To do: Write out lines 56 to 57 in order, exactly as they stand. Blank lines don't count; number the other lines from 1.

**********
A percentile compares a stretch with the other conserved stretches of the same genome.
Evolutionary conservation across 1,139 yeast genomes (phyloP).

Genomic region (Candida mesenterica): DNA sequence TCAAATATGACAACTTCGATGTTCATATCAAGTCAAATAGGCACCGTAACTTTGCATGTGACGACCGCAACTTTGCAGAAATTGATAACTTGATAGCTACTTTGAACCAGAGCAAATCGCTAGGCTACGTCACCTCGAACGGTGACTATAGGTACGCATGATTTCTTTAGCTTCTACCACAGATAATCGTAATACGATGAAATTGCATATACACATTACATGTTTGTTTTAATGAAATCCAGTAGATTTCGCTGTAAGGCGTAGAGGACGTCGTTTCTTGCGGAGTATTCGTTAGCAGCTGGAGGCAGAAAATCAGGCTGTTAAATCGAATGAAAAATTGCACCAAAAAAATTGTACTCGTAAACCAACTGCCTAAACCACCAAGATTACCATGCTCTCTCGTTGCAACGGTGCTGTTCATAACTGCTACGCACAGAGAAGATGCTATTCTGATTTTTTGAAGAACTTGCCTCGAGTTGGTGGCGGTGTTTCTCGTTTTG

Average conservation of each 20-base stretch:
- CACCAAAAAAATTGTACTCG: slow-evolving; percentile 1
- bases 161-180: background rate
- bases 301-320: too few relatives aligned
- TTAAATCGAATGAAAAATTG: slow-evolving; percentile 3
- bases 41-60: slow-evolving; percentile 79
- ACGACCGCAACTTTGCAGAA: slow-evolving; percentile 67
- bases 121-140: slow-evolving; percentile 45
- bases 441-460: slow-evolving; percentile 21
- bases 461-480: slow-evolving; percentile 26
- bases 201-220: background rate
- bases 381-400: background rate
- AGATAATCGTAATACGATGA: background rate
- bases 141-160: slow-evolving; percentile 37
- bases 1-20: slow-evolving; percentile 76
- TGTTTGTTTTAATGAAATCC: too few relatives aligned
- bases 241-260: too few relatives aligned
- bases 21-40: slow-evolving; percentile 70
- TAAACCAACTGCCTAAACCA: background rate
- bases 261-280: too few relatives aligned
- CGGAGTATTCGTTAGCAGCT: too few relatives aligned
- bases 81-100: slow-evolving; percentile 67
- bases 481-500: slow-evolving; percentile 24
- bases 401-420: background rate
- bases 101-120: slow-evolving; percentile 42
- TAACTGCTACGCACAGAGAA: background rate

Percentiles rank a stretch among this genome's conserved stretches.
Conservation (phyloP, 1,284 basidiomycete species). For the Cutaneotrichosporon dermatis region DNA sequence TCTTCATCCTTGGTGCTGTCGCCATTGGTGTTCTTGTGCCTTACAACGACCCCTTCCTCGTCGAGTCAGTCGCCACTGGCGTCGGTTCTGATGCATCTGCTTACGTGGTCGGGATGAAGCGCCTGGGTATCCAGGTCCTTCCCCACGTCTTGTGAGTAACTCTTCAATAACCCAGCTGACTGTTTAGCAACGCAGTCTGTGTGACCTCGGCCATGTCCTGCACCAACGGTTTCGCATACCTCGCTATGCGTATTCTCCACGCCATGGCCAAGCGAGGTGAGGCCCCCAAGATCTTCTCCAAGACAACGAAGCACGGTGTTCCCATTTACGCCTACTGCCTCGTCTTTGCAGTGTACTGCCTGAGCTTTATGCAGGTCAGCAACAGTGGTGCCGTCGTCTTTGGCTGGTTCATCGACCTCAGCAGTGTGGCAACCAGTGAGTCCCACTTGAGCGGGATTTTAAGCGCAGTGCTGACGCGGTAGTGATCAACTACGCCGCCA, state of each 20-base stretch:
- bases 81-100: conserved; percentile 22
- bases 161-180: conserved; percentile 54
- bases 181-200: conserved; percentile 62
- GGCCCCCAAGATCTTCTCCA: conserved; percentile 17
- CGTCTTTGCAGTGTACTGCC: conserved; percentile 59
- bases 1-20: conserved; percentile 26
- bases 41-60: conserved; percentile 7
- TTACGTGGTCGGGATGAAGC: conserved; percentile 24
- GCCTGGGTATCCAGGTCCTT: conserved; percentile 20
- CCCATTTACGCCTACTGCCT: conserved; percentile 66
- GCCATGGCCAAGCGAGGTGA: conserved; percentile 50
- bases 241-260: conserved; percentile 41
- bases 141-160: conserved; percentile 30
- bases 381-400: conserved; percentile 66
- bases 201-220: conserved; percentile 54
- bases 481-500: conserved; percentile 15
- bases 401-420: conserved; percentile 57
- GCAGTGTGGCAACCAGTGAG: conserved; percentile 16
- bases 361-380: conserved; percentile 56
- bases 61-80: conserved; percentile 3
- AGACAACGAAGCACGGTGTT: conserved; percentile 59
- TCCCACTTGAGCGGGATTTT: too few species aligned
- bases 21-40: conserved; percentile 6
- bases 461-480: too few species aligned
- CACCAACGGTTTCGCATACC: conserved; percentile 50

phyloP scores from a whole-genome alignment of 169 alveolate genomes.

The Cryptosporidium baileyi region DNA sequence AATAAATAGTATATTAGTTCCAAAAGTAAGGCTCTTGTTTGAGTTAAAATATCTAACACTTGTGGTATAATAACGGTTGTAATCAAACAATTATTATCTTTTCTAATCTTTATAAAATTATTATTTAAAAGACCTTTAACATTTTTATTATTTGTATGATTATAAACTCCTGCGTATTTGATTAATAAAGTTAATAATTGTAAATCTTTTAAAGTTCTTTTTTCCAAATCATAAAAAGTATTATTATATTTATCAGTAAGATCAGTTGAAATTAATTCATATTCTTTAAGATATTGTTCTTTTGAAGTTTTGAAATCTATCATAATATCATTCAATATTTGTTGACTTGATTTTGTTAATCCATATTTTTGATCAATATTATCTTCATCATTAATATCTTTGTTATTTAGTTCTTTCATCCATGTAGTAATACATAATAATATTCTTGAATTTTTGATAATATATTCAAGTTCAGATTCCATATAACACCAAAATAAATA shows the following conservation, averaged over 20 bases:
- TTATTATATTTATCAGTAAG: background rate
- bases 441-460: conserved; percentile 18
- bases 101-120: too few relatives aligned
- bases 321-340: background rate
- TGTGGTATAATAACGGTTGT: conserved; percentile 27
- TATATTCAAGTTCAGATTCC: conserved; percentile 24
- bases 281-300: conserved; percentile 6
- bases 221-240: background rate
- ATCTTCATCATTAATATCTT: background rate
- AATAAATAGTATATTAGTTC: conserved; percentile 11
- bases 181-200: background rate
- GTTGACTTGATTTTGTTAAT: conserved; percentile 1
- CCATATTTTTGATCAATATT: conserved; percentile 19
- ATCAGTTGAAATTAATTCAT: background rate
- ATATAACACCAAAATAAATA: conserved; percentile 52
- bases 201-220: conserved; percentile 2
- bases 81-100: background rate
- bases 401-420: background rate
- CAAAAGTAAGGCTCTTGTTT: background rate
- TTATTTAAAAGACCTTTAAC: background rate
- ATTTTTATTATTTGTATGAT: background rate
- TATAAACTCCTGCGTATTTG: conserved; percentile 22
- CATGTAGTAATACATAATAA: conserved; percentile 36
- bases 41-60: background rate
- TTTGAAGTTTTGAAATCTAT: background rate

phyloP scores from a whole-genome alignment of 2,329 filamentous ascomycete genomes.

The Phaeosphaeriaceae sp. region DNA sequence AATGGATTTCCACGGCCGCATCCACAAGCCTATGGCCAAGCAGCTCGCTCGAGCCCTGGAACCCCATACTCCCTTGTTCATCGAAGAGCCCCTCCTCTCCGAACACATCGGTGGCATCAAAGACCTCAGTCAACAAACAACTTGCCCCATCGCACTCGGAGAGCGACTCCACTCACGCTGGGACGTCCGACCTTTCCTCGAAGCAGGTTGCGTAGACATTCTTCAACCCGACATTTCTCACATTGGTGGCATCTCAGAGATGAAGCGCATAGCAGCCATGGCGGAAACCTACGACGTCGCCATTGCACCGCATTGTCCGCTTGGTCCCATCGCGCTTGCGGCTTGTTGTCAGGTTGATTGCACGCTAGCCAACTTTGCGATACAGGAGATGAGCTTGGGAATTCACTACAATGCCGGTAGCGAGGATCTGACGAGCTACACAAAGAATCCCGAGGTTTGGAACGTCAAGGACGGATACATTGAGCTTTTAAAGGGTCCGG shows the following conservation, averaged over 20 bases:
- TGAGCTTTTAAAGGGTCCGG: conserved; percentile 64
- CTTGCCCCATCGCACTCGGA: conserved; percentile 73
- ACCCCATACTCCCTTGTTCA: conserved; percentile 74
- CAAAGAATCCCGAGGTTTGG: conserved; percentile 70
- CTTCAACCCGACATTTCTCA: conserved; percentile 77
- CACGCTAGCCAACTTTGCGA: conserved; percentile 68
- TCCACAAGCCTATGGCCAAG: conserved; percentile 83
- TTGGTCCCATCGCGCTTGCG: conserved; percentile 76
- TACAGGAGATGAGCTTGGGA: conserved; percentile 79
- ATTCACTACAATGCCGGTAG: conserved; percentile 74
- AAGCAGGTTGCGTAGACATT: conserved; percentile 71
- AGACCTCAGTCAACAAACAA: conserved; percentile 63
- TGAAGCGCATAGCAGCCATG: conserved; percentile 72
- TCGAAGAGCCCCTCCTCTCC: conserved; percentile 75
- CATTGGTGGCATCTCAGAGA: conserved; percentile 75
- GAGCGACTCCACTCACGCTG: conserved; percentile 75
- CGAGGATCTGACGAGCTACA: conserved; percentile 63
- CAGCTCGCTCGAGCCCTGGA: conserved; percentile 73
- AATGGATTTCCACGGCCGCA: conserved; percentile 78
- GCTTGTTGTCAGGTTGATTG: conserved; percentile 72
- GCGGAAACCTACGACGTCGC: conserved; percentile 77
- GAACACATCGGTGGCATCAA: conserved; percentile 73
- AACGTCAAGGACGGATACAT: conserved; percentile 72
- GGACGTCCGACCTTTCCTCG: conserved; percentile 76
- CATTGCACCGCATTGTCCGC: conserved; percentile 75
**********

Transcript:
- CACCAACGGTTTCGCATACC: conserved; percentile 50

phyloP scores from a whole-genome alignment of 169 alveolate genomes.